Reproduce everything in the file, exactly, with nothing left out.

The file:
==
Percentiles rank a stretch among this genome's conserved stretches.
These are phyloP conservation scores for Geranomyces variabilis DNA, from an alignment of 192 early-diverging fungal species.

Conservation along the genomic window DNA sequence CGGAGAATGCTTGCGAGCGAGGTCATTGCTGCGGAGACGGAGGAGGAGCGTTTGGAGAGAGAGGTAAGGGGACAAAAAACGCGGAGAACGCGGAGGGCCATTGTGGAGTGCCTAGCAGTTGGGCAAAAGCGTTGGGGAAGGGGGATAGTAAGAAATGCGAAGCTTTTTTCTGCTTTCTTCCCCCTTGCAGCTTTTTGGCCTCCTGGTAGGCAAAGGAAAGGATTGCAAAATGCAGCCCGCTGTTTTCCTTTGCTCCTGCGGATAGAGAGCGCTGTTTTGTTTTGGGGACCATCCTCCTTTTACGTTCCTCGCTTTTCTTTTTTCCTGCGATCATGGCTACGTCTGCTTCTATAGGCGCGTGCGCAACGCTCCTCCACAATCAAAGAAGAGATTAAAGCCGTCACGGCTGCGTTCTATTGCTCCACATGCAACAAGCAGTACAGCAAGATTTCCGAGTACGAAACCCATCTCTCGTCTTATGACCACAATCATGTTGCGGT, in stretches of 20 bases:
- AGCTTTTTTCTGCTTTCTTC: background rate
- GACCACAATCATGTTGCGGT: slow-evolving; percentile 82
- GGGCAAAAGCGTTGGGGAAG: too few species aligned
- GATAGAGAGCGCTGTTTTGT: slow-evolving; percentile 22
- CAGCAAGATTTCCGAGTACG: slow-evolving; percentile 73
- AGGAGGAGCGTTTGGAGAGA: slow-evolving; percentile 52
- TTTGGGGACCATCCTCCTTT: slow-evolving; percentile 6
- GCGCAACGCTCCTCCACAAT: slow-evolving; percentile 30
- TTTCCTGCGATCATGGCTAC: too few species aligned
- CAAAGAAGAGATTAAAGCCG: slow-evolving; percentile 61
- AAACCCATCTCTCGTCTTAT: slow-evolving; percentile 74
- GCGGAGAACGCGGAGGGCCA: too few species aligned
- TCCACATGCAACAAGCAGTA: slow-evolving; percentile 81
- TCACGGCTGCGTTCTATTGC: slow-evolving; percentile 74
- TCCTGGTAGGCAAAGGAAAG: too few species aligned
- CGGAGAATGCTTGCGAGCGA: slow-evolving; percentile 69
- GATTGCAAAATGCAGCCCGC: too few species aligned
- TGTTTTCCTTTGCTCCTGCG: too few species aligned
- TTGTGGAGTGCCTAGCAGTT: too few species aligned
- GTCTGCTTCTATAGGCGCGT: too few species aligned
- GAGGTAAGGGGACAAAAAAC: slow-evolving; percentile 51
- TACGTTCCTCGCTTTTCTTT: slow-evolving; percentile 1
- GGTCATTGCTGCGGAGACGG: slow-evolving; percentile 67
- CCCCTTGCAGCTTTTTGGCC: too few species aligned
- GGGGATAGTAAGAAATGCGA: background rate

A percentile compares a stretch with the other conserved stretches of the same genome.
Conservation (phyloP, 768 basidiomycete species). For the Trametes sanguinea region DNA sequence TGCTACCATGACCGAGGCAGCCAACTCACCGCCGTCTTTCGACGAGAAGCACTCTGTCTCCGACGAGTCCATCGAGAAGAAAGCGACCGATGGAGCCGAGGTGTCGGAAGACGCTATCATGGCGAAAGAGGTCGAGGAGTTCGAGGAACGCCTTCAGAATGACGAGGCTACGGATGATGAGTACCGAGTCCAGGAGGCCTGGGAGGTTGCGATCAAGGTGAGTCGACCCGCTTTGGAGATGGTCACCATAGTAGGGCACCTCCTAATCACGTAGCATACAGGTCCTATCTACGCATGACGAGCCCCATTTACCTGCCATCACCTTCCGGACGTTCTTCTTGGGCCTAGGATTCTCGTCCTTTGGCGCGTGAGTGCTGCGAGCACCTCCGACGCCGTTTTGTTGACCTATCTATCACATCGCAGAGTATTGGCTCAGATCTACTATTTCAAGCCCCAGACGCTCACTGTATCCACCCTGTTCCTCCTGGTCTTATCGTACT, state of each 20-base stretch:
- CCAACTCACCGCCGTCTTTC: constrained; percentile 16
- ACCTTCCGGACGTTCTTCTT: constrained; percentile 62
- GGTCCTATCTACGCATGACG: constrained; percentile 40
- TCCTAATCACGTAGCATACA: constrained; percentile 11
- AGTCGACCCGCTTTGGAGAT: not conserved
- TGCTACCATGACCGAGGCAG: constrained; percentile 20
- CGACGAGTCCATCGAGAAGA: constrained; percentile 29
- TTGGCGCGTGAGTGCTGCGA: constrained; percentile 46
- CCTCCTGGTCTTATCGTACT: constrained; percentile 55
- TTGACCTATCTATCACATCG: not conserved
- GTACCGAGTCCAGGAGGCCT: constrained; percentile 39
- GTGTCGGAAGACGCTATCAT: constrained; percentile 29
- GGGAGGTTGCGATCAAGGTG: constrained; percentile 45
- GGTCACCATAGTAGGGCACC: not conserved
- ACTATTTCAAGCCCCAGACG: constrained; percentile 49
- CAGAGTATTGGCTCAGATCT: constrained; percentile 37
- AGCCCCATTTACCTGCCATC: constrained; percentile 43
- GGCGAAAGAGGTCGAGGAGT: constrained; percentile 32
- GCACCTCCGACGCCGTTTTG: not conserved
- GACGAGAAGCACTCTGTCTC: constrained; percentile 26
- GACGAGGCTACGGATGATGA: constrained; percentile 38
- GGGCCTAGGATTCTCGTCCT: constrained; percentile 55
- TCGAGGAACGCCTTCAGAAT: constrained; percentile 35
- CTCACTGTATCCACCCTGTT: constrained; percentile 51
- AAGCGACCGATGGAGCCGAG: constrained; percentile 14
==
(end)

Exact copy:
Percentiles rank a stretch among this genome's conserved stretches.
These are phyloP conservation scores for Geranomyces variabilis DNA, from an alignment of 192 early-diverging fungal species.

Conservation along the genomic window DNA sequence CGGAGAATGCTTGCGAGCGAGGTCATTGCTGCGGAGACGGAGGAGGAGCGTTTGGAGAGAGAGGTAAGGGGACAAAAAACGCGGAGAACGCGGAGGGCCATTGTGGAGTGCCTAGCAGTTGGGCAAAAGCGTTGGGGAAGGGGGATAGTAAGAAATGCGAAGCTTTTTTCTGCTTTCTTCCCCCTTGCAGCTTTTTGGCCTCCTGGTAGGCAAAGGAAAGGATTGCAAAATGCAGCCCGCTGTTTTCCTTTGCTCCTGCGGATAGAGAGCGCTGTTTTGTTTTGGGGACCATCCTCCTTTTACGTTCCTCGCTTTTCTTTTTTCCTGCGATCATGGCTACGTCTGCTTCTATAGGCGCGTGCGCAACGCTCCTCCACAATCAAAGAAGAGATTAAAGCCGTCACGGCTGCGTTCTATTGCTCCACATGCAACAAGCAGTACAGCAAGATTTCCGAGTACGAAACCCATCTCTCGTCTTATGACCACAATCATGTTGCGGT, in stretches of 20 bases:
- AGCTTTTTTCTGCTTTCTTC: background rate
- GACCACAATCATGTTGCGGT: slow-evolving; percentile 82
- GGGCAAAAGCGTTGGGGAAG: too few species aligned
- GATAGAGAGCGCTGTTTTGT: slow-evolving; percentile 22
- CAGCAAGATTTCCGAGTACG: slow-evolving; percentile 73
- AGGAGGAGCGTTTGGAGAGA: slow-evolving; percentile 52
- TTTGGGGACCATCCTCCTTT: slow-evolving; percentile 6
- GCGCAACGCTCCTCCACAAT: slow-evolving; percentile 30
- TTTCCTGCGATCATGGCTAC: too few species aligned
- CAAAGAAGAGATTAAAGCCG: slow-evolving; percentile 61
- AAACCCATCTCTCGTCTTAT: slow-evolving; percentile 74
- GCGGAGAACGCGGAGGGCCA: too few species aligned
- TCCACATGCAACAAGCAGTA: slow-evolving; percentile 81
- TCACGGCTGCGTTCTATTGC: slow-evolving; percentile 74
- TCCTGGTAGGCAAAGGAAAG: too few species aligned
- CGGAGAATGCTTGCGAGCGA: slow-evolving; percentile 69
- GATTGCAAAATGCAGCCCGC: too few species aligned
- TGTTTTCCTTTGCTCCTGCG: too few species aligned
- TTGTGGAGTGCCTAGCAGTT: too few species aligned
- GTCTGCTTCTATAGGCGCGT: too few species aligned
- GAGGTAAGGGGACAAAAAAC: slow-evolving; percentile 51
- TACGTTCCTCGCTTTTCTTT: slow-evolving; percentile 1
- GGTCATTGCTGCGGAGACGG: slow-evolving; percentile 67
- CCCCTTGCAGCTTTTTGGCC: too few species aligned
- GGGGATAGTAAGAAATGCGA: background rate

A percentile compares a stretch with the other conserved stretches of the same genome.
Conservation (phyloP, 768 basidiomycete species). For the Trametes sanguinea region DNA sequence TGCTACCATGACCGAGGCAGCCAACTCACCGCCGTCTTTCGACGAGAAGCACTCTGTCTCCGACGAGTCCATCGAGAAGAAAGCGACCGATGGAGCCGAGGTGTCGGAAGACGCTATCATGGCGAAAGAGGTCGAGGAGTTCGAGGAACGCCTTCAGAATGACGAGGCTACGGATGATGAGTACCGAGTCCAGGAGGCCTGGGAGGTTGCGATCAAGGTGAGTCGACCCGCTTTGGAGATGGTCACCATAGTAGGGCACCTCCTAATCACGTAGCATACAGGTCCTATCTACGCATGACGAGCCCCATTTACCTGCCATCACCTTCCGGACGTTCTTCTTGGGCCTAGGATTCTCGTCCTTTGGCGCGTGAGTGCTGCGAGCACCTCCGACGCCGTTTTGTTGACCTATCTATCACATCGCAGAGTATTGGCTCAGATCTACTATTTCAAGCCCCAGACGCTCACTGTATCCACCCTGTTCCTCCTGGTCTTATCGTACT, state of each 20-base stretch:
- CCAACTCACCGCCGTCTTTC: constrained; percentile 16
- ACCTTCCGGACGTTCTTCTT: constrained; percentile 62
- GGTCCTATCTACGCATGACG: constrained; percentile 40
- TCCTAATCACGTAGCATACA: constrained; percentile 11
- AGTCGACCCGCTTTGGAGAT: not conserved
- TGCTACCATGACCGAGGCAG: constrained; percentile 20
- CGACGAGTCCATCGAGAAGA: constrained; percentile 29
- TTGGCGCGTGAGTGCTGCGA: constrained; percentile 46
- CCTCCTGGTCTTATCGTACT: constrained; percentile 55
- TTGACCTATCTATCACATCG: not conserved
- GTACCGAGTCCAGGAGGCCT: constrained; percentile 39
- GTGTCGGAAGACGCTATCAT: constrained; percentile 29
- GGGAGGTTGCGATCAAGGTG: constrained; percentile 45
- GGTCACCATAGTAGGGCACC: not conserved
- ACTATTTCAAGCCCCAGACG: constrained; percentile 49
- CAGAGTATTGGCTCAGATCT: constrained; percentile 37
- AGCCCCATTTACCTGCCATC: constrained; percentile 43
- GGCGAAAGAGGTCGAGGAGT: constrained; percentile 32
- GCACCTCCGACGCCGTTTTG: not conserved
- GACGAGAAGCACTCTGTCTC: constrained; percentile 26
- GACGAGGCTACGGATGATGA: constrained; percentile 38
- GGGCCTAGGATTCTCGTCCT: constrained; percentile 55
- TCGAGGAACGCCTTCAGAAT: constrained; percentile 35
- CTCACTGTATCCACCCTGTT: constrained; percentile 51
- AAGCGACCGATGGAGCCGAG: constrained; percentile 14